CFL: 3 storylines to watch in the Western Final

By Chris O’Leary

The dust is slowly setting on the 2022 CFL season and with just four teams left standing, fans will get the matchup that they’ve hoped for all year in the Western Final.

The Winnipeg Blue Bombers will begin their quest for a history-making three-peat of Grey Cup titles on Sunday when they host the BC Lions at IG Field. This is a meeting of the two best records in the West Division and a meeting of the present, in the two-time defending champion Bombers, taking on the future in a BC Lions team led by first-year starter/QB wunderkind Nathan Rourke.

The Bombers took two out of three games in their regular season series against the Lions, though the games were sprinkled with asterisks due to injuries and scheduling. They collided in Week 5 as two undefeated teams, with Zach Collaros out-dueling Rourke in a 43-22 Bombers’ win.

When they met again in Week 19, the Bombers had already clinched the West Division and head coach Mike O’Shea opted to rest Collaros, who watched from the sidelines as the Lions took a 40-32 win at BC Place. Vernon Adams Jr. played in place of the injured Nathan Rourke.

They had their third meeting in Week 21 at IG Field to close out the regular season. Rourke made his return to action after being injured 10 weeks earlier, playing a very limited amount and throwing just 11 passes. Collaros did the same, going 4-5 for two touchdowns before checking out of a game that the Bombers won, 24-9.

Here are three storylines to follow as the Bombers and Lions meet for the fourth time this season, with a trip to the 109th Grey Cup on the line.

» 109th Grey Cup Divisional clashes set
» Rourke on Lions’ win: ‘It wasn’t pretty but we got it done’
» Head To Head: Who has the edge in the Western Final?

Rourke vs Collaros 

Our main man Marshall Ferguson laid it out well in his Head To Head column on the Western Final. This highly anticipated QB battle may not be what we saw even back in that Week 5 meeting between these two teams and health is a big factor in that.

We know that Collaros is healthy and rested, being finely tuned and ready for the Western Final thanks to his team’s incredible 15-3 record. Securing the top spot in the West has given Collaros a great luxury in terms of rest and preparation. It also helps that he went through the exact same process last year, meaning that rust and/or a high-pressure moment like a single-elimination game with a potential dynasty on the line won’t feel all that foreign to him.

Rourke, unfortunately, sits on the opposite side of this equation. He led his team to a win over Calgary in the Western Semi-Final, but we could see the effects of his foot injury lingering at points. Rourke and the Lions will manage that injury through this week and do everything they can to have their star player ready for Sunday but physically, Rourke won’t be where Collaros is at this point in the season.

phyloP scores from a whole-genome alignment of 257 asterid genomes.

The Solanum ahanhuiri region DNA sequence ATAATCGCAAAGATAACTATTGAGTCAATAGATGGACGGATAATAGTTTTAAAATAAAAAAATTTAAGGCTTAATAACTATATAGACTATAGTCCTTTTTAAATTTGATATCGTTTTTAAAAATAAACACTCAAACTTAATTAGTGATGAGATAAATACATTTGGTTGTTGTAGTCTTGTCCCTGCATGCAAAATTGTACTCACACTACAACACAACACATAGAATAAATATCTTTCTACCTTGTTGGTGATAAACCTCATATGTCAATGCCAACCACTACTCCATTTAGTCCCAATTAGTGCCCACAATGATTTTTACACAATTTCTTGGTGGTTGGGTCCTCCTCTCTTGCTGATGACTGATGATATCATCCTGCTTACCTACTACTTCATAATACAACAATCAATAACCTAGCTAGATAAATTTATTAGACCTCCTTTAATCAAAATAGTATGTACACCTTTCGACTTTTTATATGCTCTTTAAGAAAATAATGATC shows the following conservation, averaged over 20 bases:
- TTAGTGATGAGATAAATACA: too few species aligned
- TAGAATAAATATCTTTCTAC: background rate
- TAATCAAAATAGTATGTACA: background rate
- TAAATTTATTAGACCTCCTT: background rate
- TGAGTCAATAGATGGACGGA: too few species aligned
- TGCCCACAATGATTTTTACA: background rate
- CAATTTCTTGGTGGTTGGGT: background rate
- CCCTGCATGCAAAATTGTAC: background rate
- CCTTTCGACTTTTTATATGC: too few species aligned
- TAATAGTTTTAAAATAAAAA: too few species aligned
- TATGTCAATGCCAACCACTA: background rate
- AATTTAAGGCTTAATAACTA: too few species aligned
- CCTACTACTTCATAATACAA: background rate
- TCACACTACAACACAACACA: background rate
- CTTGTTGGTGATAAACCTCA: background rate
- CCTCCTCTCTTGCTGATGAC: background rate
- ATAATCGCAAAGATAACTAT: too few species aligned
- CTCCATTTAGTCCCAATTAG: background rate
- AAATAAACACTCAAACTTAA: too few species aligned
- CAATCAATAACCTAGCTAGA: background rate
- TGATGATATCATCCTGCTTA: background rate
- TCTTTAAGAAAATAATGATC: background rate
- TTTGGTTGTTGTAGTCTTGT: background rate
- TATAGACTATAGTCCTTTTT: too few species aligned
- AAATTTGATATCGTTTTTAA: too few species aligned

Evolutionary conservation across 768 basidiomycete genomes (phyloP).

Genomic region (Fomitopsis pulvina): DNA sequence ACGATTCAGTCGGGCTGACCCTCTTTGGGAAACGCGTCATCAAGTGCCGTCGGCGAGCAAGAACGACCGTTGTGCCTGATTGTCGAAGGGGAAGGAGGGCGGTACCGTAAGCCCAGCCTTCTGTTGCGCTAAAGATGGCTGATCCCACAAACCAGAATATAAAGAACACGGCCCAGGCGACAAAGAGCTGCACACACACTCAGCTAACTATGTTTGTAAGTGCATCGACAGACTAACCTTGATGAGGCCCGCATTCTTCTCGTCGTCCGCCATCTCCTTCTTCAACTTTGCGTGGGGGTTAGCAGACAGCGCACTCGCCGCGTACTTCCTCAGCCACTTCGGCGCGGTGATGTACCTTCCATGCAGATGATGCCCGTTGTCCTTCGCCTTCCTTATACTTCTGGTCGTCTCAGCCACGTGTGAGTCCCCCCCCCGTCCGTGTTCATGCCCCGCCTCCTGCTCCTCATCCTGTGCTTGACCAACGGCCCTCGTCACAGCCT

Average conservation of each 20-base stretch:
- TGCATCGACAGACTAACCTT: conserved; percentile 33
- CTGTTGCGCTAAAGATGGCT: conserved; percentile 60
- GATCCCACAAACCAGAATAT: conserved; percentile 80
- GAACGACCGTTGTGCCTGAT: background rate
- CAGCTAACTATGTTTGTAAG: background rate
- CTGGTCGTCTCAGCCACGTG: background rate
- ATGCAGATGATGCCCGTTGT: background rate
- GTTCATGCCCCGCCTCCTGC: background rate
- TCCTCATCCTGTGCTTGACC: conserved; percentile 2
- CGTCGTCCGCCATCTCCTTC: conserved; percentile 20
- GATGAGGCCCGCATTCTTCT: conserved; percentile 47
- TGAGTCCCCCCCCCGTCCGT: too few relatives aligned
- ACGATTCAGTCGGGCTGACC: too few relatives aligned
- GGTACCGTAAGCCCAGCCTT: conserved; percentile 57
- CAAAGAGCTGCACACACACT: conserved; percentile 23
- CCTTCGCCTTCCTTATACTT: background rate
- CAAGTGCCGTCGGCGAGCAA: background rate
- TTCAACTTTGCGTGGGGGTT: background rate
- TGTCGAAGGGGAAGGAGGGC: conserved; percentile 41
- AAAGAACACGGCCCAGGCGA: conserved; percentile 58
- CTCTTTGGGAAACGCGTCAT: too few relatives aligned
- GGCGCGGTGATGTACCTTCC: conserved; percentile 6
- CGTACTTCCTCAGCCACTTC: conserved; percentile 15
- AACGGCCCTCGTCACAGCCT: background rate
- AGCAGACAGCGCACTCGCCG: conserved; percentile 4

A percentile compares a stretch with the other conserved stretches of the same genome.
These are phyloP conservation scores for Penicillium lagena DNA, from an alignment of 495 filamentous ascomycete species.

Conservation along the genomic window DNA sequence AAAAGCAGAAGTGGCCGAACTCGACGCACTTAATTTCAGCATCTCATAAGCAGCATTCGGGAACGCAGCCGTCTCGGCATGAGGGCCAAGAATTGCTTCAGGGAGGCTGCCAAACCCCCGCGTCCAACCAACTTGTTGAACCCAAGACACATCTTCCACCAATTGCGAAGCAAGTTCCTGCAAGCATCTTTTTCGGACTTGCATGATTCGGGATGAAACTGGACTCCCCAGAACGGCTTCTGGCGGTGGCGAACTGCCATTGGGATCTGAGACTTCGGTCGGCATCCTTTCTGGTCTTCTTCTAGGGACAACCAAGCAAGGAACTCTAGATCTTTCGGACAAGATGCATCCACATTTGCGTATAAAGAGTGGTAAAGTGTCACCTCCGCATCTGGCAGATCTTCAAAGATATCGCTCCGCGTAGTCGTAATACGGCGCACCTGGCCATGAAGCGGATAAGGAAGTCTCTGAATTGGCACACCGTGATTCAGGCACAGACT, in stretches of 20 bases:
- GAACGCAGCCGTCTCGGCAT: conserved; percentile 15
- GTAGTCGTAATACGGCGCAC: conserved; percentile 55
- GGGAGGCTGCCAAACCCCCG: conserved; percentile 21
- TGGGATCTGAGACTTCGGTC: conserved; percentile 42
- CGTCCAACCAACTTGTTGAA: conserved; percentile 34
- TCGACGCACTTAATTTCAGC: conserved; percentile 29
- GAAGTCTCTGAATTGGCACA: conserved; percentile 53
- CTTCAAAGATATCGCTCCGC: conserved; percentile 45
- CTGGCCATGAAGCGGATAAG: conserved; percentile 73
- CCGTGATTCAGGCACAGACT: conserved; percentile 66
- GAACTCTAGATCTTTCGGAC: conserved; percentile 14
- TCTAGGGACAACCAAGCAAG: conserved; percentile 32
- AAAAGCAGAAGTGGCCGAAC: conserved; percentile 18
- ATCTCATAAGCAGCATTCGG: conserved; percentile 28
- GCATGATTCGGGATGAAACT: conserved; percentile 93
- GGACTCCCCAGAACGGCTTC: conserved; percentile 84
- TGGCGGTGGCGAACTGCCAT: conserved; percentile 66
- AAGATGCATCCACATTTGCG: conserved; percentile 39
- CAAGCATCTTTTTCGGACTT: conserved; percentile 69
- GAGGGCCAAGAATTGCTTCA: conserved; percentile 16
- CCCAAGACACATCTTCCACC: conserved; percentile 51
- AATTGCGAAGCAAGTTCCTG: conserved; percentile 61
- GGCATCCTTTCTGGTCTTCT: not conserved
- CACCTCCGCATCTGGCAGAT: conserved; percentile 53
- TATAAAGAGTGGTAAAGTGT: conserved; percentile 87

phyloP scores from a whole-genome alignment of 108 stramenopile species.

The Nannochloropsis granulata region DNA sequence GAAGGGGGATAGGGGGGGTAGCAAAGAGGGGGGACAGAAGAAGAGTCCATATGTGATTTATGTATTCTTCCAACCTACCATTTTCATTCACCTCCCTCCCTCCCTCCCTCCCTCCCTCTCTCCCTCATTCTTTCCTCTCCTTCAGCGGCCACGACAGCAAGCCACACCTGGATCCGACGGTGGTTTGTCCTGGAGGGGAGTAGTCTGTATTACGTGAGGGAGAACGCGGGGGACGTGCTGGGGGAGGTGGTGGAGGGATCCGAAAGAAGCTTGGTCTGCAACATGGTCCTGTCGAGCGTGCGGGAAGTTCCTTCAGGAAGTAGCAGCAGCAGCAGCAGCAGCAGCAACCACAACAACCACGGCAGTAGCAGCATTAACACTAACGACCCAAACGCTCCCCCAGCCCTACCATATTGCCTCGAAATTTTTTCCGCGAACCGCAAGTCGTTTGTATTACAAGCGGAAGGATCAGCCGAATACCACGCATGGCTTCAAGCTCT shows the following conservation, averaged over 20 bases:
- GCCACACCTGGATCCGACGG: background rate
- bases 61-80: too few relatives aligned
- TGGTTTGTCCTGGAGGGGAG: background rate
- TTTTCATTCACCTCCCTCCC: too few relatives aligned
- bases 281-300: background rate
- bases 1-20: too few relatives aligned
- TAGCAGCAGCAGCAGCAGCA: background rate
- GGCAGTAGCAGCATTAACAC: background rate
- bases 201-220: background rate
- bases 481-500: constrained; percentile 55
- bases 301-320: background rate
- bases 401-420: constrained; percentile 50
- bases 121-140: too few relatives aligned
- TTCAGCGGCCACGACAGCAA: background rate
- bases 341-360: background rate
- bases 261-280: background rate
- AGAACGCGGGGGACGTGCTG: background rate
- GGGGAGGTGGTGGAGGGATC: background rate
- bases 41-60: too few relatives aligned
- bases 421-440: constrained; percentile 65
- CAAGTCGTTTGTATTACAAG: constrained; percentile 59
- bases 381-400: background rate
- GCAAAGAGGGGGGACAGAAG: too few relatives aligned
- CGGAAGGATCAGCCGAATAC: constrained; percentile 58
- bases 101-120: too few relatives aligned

Inexperience has to factor in here as well. While Rourke has shown he’s fully capable of looking like he’s wearing a cape when he takes the field, he could be hobbling onto a tremendous stage on Sunday. We saw something similar in another first-year starter in that Western Semi-Final, with Jake Maier‘s 12-22, 138-yard effort. If Rourke can go out and play at that high level we saw in the first 11 weeks of the season, it would be the best chapter yet in the remarkable story he’s writing this year.

What actually determines the QB battle

While most everyone will think of the CFL’s two best pivots colliding on Sunday, what it really comes down to is a defensive battle. The defensive unit that slows the quarterback best will likely steer their team to a win and a trip to Regina for a shot at the 109th Grey Cup.

These are two pretty evenly matched defences. The Bombers allowed a league-low 19.2 points from opposing offences this year; BC was right behind them at 20.7 points. The Bombers were tops in opponents’ net offence, at 327.3 yards per game, while the Lions were third at 329.9. The Bombers allowed the fewest offensive touchdowns in the league (27), with the Lions were third (36). BC was second in limiting first downs (353) and the Lions were third (354).

The Lions may have the edge on defensive pressure. Their 45 sacks this year was third in the league, while the Bombers managed 36, which had them at eighth. Another BC edge comes in two-and-outs forced. The Lions had 84, tying them for third with Toronto, while the Bombers had a league-worst 63.

Still, the Bombers were second in the turnover ratio this year, at plus-14. The Lions were third, at plus-eight.

The sign says it all: Loudest fans in the CFL 


Winning in Winnipeg has been a one-sided affair the last two seasons. The Blue Bombers are an astounding 15-1 at IG Field and that doesn’t include last year’s Western Final victory over Saskatchewan.

As the wins and the hardware have accumulated these last few years in Winnipeg, the atmosphere at Bombers’ games has also ramped up. Whether you’re one of the 30,000 people in the stands or just watching on your couch at home, the energy at IG Field — it can be a scorching hot summer day or a frigidly cold afternoon in December like last year’s Western Final — might be the very best in the league this year. You can’t just have a sign at field level declaring that IG Field is the home of the league’s loudest fans if it isn’t true.

The Lions will have to play through noise, cool weather (a projected daytime temperature of minus-five Celsius that could feel like minus-nine) and, oh, a potentially historically great opponent on Sunday. The road to the Grey Cup goes through Winnipeg and it isn’t an easy one.

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